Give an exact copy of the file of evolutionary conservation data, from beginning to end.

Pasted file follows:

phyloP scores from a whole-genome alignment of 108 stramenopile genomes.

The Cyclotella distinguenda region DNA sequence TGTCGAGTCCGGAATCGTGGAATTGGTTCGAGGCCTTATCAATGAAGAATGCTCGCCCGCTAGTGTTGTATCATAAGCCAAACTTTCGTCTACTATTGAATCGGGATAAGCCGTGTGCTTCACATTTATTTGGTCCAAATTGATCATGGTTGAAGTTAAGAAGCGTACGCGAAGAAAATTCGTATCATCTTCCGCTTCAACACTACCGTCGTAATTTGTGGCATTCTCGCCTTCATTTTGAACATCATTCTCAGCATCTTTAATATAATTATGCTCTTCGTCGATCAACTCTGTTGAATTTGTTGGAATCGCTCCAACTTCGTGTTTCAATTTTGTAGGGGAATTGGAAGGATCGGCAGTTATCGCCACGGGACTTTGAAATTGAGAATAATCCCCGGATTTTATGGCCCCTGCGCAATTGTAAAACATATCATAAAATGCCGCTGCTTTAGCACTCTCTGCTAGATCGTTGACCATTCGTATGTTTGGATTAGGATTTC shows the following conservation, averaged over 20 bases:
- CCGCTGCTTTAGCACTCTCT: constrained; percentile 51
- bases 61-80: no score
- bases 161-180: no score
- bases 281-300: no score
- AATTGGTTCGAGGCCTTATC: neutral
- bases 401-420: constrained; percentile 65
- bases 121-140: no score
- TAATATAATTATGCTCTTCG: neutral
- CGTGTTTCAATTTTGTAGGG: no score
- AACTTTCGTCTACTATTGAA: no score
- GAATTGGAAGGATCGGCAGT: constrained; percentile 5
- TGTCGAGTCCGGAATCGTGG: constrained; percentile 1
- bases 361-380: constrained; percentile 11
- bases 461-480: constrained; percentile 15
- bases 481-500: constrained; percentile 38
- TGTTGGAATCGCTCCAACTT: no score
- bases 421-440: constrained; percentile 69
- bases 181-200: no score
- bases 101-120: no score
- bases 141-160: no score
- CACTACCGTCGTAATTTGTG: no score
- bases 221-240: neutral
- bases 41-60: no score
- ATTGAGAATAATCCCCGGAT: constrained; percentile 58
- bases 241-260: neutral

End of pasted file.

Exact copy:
phyloP scores from a whole-genome alignment of 108 stramenopile genomes.

The Cyclotella distinguenda region DNA sequence TGTCGAGTCCGGAATCGTGGAATTGGTTCGAGGCCTTATCAATGAAGAATGCTCGCCCGCTAGTGTTGTATCATAAGCCAAACTTTCGTCTACTATTGAATCGGGATAAGCCGTGTGCTTCACATTTATTTGGTCCAAATTGATCATGGTTGAAGTTAAGAAGCGTACGCGAAGAAAATTCGTATCATCTTCCGCTTCAACACTACCGTCGTAATTTGTGGCATTCTCGCCTTCATTTTGAACATCATTCTCAGCATCTTTAATATAATTATGCTCTTCGTCGATCAACTCTGTTGAATTTGTTGGAATCGCTCCAACTTCGTGTTTCAATTTTGTAGGGGAATTGGAAGGATCGGCAGTTATCGCCACGGGACTTTGAAATTGAGAATAATCCCCGGATTTTATGGCCCCTGCGCAATTGTAAAACATATCATAAAATGCCGCTGCTTTAGCACTCTCTGCTAGATCGTTGACCATTCGTATGTTTGGATTAGGATTTC shows the following conservation, averaged over 20 bases:
- CCGCTGCTTTAGCACTCTCT: constrained; percentile 51
- bases 61-80: no score
- bases 161-180: no score
- bases 281-300: no score
- AATTGGTTCGAGGCCTTATC: neutral
- bases 401-420: constrained; percentile 65
- bases 121-140: no score
- TAATATAATTATGCTCTTCG: neutral
- CGTGTTTCAATTTTGTAGGG: no score
- AACTTTCGTCTACTATTGAA: no score
- GAATTGGAAGGATCGGCAGT: constrained; percentile 5
- TGTCGAGTCCGGAATCGTGG: constrained; percentile 1
- bases 361-380: constrained; percentile 11
- bases 461-480: constrained; percentile 15
- bases 481-500: constrained; percentile 38
- TGTTGGAATCGCTCCAACTT: no score
- bases 421-440: constrained; percentile 69
- bases 181-200: no score
- bases 101-120: no score
- bases 141-160: no score
- CACTACCGTCGTAATTTGTG: no score
- bases 221-240: neutral
- bases 41-60: no score
- ATTGAGAATAATCCCCGGAT: constrained; percentile 58
- bases 241-260: neutral